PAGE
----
When faced with a tax enquiry many people place their trust in HMRC, believing that the tax officials will act within their powers. However, a recent tax case involving a medical practitioner highlights the importance of knowing your rights and of standing up to HMRC when they stray outside their remit.
Dr Long worked as a locum and in private practice. HMRC opened an enquiry into Dr Long's tax return and in responding to HMRC's queries Dr Long realised that she had omitted to include some cash income from private patients in her return.
She made HMRC aware of this ASAP. HMRC then requested additional information from Dr Long including her business appointments diaries. Dr Long refused to provide these on the basis that they included confidential information. HMRC issued a formal information notice under which Dr Long would be liable to penalties if she did not provide the information. Dr Long appealed against the notice to the tax Tribunal.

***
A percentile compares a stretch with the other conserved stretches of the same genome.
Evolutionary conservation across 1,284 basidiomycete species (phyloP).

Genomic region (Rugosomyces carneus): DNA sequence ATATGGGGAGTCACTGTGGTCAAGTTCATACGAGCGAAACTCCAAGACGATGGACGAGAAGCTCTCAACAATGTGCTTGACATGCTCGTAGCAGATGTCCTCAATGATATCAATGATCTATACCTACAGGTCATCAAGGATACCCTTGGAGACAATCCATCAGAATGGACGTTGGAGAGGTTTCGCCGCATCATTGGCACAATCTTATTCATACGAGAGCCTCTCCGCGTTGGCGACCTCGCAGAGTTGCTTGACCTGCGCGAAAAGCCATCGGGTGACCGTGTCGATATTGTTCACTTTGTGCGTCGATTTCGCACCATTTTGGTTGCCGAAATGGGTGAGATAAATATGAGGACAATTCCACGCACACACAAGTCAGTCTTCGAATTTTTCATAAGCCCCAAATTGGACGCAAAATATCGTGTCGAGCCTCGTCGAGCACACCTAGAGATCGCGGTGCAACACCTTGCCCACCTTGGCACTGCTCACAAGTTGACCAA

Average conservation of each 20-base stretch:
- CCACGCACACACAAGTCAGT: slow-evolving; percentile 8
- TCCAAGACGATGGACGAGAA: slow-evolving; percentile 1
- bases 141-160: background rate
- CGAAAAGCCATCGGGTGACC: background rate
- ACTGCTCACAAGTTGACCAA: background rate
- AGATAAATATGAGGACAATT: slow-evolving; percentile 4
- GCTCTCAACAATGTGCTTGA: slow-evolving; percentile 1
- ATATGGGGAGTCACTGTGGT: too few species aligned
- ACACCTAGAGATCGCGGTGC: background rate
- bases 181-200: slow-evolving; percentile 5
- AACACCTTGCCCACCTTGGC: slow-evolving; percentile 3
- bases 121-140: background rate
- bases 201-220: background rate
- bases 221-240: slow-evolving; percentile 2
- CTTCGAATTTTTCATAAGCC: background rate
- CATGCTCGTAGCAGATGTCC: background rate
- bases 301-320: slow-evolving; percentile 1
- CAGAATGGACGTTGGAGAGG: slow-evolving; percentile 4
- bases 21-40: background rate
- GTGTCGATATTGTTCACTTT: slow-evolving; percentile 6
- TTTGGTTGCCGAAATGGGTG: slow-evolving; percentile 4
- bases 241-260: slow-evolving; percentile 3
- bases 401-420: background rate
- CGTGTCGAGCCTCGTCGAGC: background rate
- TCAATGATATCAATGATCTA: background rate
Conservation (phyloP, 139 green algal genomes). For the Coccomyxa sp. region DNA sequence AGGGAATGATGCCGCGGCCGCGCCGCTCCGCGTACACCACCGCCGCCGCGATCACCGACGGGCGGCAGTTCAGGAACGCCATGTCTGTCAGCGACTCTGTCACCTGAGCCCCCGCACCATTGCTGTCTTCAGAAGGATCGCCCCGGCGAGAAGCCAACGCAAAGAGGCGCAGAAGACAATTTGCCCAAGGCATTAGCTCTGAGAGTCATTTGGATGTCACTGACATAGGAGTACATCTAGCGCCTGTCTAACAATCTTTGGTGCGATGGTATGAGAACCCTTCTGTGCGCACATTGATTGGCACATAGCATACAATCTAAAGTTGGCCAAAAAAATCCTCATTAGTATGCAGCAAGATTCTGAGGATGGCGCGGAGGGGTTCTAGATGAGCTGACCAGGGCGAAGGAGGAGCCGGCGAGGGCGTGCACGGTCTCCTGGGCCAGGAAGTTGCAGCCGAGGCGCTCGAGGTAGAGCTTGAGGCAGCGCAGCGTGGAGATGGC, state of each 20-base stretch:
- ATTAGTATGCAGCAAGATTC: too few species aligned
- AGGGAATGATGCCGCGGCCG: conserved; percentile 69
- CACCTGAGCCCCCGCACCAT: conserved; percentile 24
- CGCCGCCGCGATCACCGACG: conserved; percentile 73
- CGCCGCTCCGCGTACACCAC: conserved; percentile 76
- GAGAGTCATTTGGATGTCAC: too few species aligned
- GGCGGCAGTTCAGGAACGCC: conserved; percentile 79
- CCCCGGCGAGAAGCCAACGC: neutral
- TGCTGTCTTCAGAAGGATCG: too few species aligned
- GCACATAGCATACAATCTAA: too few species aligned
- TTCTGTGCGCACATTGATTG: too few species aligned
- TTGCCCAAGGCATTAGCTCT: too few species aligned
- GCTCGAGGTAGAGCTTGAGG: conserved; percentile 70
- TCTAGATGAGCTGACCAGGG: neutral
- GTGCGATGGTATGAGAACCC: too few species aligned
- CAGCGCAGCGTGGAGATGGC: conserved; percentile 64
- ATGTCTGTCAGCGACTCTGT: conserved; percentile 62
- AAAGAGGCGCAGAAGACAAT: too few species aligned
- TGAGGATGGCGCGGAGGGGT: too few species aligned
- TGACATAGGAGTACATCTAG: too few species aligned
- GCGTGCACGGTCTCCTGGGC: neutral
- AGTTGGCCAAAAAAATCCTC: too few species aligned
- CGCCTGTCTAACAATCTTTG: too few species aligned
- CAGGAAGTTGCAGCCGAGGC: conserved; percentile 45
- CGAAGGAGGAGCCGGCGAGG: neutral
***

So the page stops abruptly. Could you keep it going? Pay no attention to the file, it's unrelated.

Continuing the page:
The tax Tribunal upheld Dr Long's appeal finding that, as the diaries did not contain any financial information, and as they did not provide an accurate record of patients seen, etc, they were not reasonably required to check her return.
The rules on enquiries contain a number of important safeguards for taxpayers, not least that HMRC many only insist on the provision of information that is "reasonably required." If you have discovered an error in your tax return and need to inform HMRC, or if HMRC have opened an enquiry into your tax affairs, BW Medical Accountants can help you get the best result for you.